Question 1. How does it appear, that there is a God?

Answer. From our own existence, and from what is seen existing around us. (a)

(a) Heb. ïïi. 4. For every house is builded by some man; bet he that built all things is God.-Ps. xix. 1-3. The heavens declare the glory of God, and the firmament showeth his handy work. Day unto day uttereth speech, and night unto night showeth knowledge. There is no speech nor language where their voice is not heard.-Rom. i. 19, 20. Because that which may be known of God is manifest in them, for God hath showed it unto them. For the invisible things of Him, from the creation of the world, are clearly seen, being understood by the things that are made, even his eternal power and Godhead.

* By the light of nature is meant the instruction respecting doctrine and duty, which we may obtain by the right use of our intellectual and moral faculties in considering the being and perfections of God, and the relation we sustain to Him, and to one another, as manifest ed by the works of creation and providence ;-or the knowledge of doctrine and duty, which we may acquire in all ways except by special revelation.

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Q. 2. How do these things prove the being of

A. By their very existence, and by the design discoverable in them. 1. By their very existence. The visible universe is ever changing, and is, therefore, not eternal ; for that which is eternal, is self-existent, and that which is self-existent admits of no change in kind or degree. All things, then, which are seen, began to exist. Consequently, they either created themselves, came into existence by chance, or were created by some other being. But self-creation is a contradiction ; for it supposes, that a being can act before it exists, or that an effect is the cause of itself. Creation by chance is absurd; for to say, that a thing is produced, and yet that there is no cause of its production, is to say, that something is effected, when it is effected by nothing, that is, not effected at all. All things, then, which do appear, must have been created by some other being. And the being who created all these things is God. 2. The design, discoverable in the constitution, regularity, harmony, and government of the visible universe, proves the being of God. Design implies a designer, and this designer must exist before the things designed. Consequently, the design, manifest in all things existing around us, proves a designer; and this designer is God.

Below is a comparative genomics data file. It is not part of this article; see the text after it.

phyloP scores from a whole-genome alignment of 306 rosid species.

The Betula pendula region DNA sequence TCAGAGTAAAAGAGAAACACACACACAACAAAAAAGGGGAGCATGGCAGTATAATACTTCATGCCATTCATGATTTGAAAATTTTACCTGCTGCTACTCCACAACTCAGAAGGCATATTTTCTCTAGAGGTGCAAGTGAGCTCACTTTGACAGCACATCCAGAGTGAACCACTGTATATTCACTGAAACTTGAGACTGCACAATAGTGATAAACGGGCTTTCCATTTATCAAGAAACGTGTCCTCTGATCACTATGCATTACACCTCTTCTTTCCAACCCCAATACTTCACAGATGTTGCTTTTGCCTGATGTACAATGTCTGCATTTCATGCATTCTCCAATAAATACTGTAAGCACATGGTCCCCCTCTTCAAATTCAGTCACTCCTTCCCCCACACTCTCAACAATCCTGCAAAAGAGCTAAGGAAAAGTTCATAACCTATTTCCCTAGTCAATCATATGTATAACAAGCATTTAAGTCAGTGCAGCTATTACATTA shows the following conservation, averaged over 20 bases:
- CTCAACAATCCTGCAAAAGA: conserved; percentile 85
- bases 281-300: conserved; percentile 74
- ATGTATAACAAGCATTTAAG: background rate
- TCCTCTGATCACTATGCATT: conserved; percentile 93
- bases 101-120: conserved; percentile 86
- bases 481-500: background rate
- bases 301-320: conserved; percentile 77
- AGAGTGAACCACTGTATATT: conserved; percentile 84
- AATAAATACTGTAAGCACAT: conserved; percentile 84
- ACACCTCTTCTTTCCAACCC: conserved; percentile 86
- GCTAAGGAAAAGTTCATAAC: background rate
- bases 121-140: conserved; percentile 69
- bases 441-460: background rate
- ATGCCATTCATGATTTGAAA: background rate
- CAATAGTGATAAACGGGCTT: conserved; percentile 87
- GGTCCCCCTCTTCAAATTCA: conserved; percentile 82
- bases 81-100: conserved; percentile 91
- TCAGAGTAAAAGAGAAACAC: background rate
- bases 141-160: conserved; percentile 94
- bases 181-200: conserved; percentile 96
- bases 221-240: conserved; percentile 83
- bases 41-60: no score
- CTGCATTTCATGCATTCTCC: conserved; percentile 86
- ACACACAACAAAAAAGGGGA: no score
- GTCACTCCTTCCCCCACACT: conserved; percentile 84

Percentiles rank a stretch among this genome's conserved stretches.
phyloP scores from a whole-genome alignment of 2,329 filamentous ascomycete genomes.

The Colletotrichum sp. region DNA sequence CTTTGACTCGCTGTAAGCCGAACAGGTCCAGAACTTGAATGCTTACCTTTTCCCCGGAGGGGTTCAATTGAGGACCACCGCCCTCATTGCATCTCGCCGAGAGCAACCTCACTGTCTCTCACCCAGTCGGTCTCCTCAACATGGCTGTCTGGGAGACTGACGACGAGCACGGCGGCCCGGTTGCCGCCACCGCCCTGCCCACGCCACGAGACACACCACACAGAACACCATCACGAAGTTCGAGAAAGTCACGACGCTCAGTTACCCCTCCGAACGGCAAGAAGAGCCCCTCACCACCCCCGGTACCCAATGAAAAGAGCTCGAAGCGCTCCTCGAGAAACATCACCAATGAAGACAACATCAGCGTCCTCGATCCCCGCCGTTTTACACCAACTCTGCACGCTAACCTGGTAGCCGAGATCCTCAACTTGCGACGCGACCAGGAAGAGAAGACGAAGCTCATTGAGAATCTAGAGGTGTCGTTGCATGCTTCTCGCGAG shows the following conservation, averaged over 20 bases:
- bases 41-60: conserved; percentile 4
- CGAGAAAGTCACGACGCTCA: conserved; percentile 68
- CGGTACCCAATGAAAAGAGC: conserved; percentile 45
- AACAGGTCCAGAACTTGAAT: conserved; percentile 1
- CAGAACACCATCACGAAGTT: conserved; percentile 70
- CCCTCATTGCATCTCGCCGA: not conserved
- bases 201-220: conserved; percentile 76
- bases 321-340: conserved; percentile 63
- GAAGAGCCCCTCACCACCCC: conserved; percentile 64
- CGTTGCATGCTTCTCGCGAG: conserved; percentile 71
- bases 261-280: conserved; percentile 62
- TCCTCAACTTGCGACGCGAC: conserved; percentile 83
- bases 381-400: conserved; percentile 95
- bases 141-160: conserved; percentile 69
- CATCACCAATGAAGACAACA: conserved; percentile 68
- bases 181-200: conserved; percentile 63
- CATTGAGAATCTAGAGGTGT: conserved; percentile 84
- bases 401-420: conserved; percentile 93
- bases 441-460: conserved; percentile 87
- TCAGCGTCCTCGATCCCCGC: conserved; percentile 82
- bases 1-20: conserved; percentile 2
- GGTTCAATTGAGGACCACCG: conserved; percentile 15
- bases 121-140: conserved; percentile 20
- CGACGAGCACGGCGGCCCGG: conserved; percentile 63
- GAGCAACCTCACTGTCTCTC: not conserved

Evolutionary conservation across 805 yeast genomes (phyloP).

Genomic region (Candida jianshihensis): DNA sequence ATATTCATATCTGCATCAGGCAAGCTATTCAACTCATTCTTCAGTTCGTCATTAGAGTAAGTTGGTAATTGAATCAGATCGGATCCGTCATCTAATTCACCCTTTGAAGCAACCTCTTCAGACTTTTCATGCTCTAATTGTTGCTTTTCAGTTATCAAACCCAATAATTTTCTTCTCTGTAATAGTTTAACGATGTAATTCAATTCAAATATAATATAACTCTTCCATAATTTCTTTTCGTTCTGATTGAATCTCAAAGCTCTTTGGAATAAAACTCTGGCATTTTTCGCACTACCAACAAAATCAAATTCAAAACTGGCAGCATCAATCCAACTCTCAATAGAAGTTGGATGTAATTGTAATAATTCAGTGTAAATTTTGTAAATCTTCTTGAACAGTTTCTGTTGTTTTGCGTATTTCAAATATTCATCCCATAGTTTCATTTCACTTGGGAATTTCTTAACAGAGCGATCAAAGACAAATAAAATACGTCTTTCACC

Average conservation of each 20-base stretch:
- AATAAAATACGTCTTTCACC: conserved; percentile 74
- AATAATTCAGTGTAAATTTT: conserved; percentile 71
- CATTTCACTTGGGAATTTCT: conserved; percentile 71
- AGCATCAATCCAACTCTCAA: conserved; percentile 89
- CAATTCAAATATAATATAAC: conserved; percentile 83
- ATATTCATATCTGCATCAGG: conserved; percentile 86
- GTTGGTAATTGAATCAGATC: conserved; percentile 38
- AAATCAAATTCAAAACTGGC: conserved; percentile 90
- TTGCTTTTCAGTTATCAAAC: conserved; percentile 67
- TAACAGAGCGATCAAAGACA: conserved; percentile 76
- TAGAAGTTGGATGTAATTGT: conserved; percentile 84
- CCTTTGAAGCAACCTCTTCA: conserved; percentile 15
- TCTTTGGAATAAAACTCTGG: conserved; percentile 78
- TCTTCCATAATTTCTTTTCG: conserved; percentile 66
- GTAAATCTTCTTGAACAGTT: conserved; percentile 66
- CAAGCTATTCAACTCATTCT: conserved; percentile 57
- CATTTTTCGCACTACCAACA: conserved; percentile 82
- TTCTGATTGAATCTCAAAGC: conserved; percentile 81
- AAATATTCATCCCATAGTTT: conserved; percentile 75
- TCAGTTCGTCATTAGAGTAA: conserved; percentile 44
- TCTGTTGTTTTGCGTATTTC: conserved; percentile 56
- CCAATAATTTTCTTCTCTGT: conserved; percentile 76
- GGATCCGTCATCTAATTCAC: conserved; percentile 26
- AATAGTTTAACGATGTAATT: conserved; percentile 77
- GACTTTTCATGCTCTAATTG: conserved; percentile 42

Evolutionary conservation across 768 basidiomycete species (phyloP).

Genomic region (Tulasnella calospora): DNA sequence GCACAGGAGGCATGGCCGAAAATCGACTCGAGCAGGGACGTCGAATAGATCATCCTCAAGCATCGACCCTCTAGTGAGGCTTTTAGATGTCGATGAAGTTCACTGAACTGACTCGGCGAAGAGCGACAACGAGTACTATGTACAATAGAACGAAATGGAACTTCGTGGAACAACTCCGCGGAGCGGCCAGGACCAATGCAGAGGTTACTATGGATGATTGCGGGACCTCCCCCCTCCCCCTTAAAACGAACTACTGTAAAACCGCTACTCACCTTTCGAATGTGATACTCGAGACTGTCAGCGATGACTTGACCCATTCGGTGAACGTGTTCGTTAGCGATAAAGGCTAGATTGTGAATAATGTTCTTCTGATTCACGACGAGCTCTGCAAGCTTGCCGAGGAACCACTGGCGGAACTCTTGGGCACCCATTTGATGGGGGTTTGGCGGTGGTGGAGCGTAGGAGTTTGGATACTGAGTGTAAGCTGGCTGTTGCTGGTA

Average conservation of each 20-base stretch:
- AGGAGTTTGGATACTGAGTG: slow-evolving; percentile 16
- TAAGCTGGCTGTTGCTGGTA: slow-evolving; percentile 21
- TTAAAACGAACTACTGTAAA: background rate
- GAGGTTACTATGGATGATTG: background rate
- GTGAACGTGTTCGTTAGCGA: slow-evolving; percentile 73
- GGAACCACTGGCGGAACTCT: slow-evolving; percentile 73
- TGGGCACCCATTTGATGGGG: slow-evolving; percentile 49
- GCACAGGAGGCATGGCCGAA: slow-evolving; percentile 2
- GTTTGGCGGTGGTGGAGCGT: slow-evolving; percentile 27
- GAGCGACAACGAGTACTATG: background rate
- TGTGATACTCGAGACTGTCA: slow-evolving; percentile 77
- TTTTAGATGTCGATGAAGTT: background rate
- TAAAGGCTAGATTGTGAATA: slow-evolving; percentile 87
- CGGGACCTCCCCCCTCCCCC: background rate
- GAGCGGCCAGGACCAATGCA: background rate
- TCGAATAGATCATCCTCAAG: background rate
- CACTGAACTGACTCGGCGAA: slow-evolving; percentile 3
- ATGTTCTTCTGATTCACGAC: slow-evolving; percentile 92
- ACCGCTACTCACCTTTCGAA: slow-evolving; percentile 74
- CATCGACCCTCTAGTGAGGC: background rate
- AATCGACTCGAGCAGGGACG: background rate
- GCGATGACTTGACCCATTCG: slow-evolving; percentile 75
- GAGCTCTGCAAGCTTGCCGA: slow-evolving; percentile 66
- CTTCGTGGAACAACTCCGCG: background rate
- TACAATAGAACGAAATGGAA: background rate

Q. 3. What does the light of nature teach concerning the perfections of God ?

A. It teaches His self-existence, eternity, immutability, omnipotence, independence, omnipresence, omniscience, unity, goodness, and wisdom.*

Q. 4. What relation of God to man is discoverable by the light of nature ?

A. The relation of Creator, Preserver, Proprietor, Benefactor, Lawgiver, Governor, and Disposer.

* It is not certain, that the unity or the perfect goodness and wisdom of God would ever have been discovered by the human mind in Its present depraved state without the light of revelation. For a full consideration of the perfections of God, the reader is referred to Chapter III.